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Planning an East Coast beach vacation? Here's when to expect perfect ocean temperatures for swimming and surfing

(WGHP) – With temperatures warming up and most of last week’s temperatures in the 80s, we have already begun thinking about beach vacations. 

For those planning on heading to the beach in the next month or so, you may be wondering if the ocean temperatures are warm enough for you to cool off in the water. 

The National Weather Service in Wilmington posted current beach water temperatures on April 14 which showed ocean temperatures rising quickly as we move deeper into spring. 

How are ocean temperatures this month?


Along the North Carolina and South Carolina coast, ocean temperatures are in the mid to upper 60s

On April 14, the NWS Wilmington reported ocean water temperatures in Cape Hatteras were 65° but over the weekend, temperatures at the USCG Station in Hatteras measured ocean temperatures of 70.3°. 

Beaufort, North Carolina, reported water temperatures of 65° on April 14, and, by this past weekend, ocean temperatures reached 72.1°. 

The Charleston Harbor observed a water temperature of 66° on April 14, and, as of April 21, the temperature had reached 67.3°. 


On April 17, Cape Canaveral, Florida, observed an ocean temperature of 80.1° just three days after recording temperatures in the upper 70s. 

While temperatures along the southeast coast range from the 60s to the low 80s in some spots, temperatures in the Gulf of Mexico are even warmer. 

As of April 22, ocean water temperatures in Clearwater Beach, Florida, are 79.9° which is about 5° warmer than the norm for April. 

Ocean temperatures in the Florida Keys are even in the low 80s which is a couple degrees warmer than normal for this point in the year. 


Further west in the Gulf, Galveston, Texas, observed water temperatures in the upper 60s which is near-normal for the western Gulf.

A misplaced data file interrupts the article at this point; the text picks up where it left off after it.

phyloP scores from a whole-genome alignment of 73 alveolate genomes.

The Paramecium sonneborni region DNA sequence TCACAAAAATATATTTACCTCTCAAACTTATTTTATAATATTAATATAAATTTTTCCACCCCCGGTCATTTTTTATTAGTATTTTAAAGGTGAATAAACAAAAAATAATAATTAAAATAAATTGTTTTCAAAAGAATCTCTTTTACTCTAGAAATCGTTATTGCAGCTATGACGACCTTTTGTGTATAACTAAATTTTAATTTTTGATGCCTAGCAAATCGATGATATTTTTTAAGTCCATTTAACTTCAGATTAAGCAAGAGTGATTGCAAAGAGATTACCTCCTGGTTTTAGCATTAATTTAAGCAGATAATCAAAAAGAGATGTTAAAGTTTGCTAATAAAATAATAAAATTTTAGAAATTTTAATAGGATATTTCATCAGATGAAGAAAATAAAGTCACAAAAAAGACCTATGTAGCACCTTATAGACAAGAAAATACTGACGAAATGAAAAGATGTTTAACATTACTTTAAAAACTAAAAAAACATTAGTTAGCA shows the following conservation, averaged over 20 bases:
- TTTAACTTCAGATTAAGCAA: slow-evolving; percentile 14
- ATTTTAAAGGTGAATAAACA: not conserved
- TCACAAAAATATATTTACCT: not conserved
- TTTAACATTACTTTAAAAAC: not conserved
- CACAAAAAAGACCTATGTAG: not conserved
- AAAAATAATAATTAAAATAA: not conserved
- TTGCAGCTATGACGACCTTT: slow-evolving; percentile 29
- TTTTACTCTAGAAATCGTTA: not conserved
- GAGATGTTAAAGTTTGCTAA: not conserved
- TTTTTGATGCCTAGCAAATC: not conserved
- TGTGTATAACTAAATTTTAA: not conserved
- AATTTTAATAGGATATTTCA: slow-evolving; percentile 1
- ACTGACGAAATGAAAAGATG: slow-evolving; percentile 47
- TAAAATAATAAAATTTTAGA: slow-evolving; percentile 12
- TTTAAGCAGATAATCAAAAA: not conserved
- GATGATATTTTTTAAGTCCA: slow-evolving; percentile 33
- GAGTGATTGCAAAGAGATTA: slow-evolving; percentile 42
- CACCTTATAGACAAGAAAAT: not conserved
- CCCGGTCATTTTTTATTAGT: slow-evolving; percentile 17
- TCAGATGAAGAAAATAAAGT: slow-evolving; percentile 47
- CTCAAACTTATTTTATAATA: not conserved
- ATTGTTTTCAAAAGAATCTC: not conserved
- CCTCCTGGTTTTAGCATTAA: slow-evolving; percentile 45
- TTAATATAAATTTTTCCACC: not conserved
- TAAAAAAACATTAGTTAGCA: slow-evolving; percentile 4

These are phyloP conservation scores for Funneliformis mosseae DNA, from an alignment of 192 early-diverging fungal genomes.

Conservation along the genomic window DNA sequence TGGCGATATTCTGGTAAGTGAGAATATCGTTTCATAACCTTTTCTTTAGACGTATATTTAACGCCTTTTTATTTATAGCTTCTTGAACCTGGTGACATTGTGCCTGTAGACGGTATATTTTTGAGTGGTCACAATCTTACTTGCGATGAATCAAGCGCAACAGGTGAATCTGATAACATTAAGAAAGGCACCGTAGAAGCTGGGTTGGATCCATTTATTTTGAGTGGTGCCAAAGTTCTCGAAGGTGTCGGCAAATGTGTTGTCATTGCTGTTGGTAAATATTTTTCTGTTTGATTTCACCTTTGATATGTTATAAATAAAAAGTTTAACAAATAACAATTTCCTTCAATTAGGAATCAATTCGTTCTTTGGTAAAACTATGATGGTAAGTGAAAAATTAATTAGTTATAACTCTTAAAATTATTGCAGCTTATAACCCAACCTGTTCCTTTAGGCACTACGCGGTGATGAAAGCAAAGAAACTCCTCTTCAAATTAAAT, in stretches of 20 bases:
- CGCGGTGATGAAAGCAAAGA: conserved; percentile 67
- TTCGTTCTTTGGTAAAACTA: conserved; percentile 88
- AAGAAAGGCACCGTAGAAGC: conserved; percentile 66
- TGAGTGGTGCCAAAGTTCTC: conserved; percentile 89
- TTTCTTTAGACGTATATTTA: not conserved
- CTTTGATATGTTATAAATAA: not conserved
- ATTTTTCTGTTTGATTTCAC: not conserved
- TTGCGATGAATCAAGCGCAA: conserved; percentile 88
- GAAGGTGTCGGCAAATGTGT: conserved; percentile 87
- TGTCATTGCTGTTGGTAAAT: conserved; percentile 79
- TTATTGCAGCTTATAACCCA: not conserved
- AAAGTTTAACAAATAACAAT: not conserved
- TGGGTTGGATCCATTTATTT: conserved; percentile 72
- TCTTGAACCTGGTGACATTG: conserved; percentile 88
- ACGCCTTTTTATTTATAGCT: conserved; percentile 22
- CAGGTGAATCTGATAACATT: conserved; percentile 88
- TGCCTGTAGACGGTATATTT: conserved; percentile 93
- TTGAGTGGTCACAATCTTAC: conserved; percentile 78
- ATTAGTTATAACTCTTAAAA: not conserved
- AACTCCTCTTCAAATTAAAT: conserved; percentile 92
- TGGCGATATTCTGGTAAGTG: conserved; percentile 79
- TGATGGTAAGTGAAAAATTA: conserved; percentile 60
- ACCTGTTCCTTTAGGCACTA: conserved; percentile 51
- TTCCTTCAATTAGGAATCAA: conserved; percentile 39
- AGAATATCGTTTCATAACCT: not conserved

South Padre Island, which is one of the southernmost points in Texas, along the Gulf Coast, observed water temperatures in the mid-70s on April 22. 


For those who enjoy traveling to Cape Cod, you’ll want to wait a little bit longer to plan any beach trips if you’re hoping to go in the ocean.

According to the National Centers for Environmental Information, the coastal water temperatures in the northeast remain quite frigid with many in the 40s and 50s.

Along the Jersey Shore, temperatures are in the low 50s. The warmest water temperatures along the Jersey shore occur from July through September and typically peak near the mid-70s in August.

Ocean temperatures near the Hamptons are currently in the upper 40s and low 50s. July, August and September are also the warmest months for ocean temperatures in the Hamptons with a peak in the low 70s during August.

Just a little bit further north, the beaches along Cape Cod are still observing ocean temperatures in the upper 40s. From June through September, average water temperatures along the Cape are in the 60s.

Cape Cod’s warmest ocean temperatures typically occur in July and August, reaching the upper 60s.

So when is the best time to go to beaches in the Carolinas?

While your ideal water temperature is up to personal preference, June through early October is typically when water temperatures along the North Carolina coast are near-tropical and best for swimming and surfing, according to the National Weather Service in Wilmington

Average ocean temperatures in North Carolina for June through September are in the upper 70s through mid-80s.

With ocean temperatures along the North Carolina and South Carolina coastline already in the 60s and even the occasional spot in the low 70s, some may consider the water temperatures warm enough for swimming by early May! 

From a personal perspective, I took a trip to Vero Beach, Florida, in March and the ocean temperatures were warm enough that I went swimming despite how early in the season it was for a beach trip. 

With several of the ocean temperatures along the Gulf Coast and the Atlantic Coast already a few degrees warmer than normal for April, scientists are citing already warm ocean temperatures as part of a reason for a forecasted active hurricane season. 

See the National Oceanic and Atmospheric Administration Coastal Water Temperature Guide for more information on coastal temperatures

Source: Fox 8 News Channel

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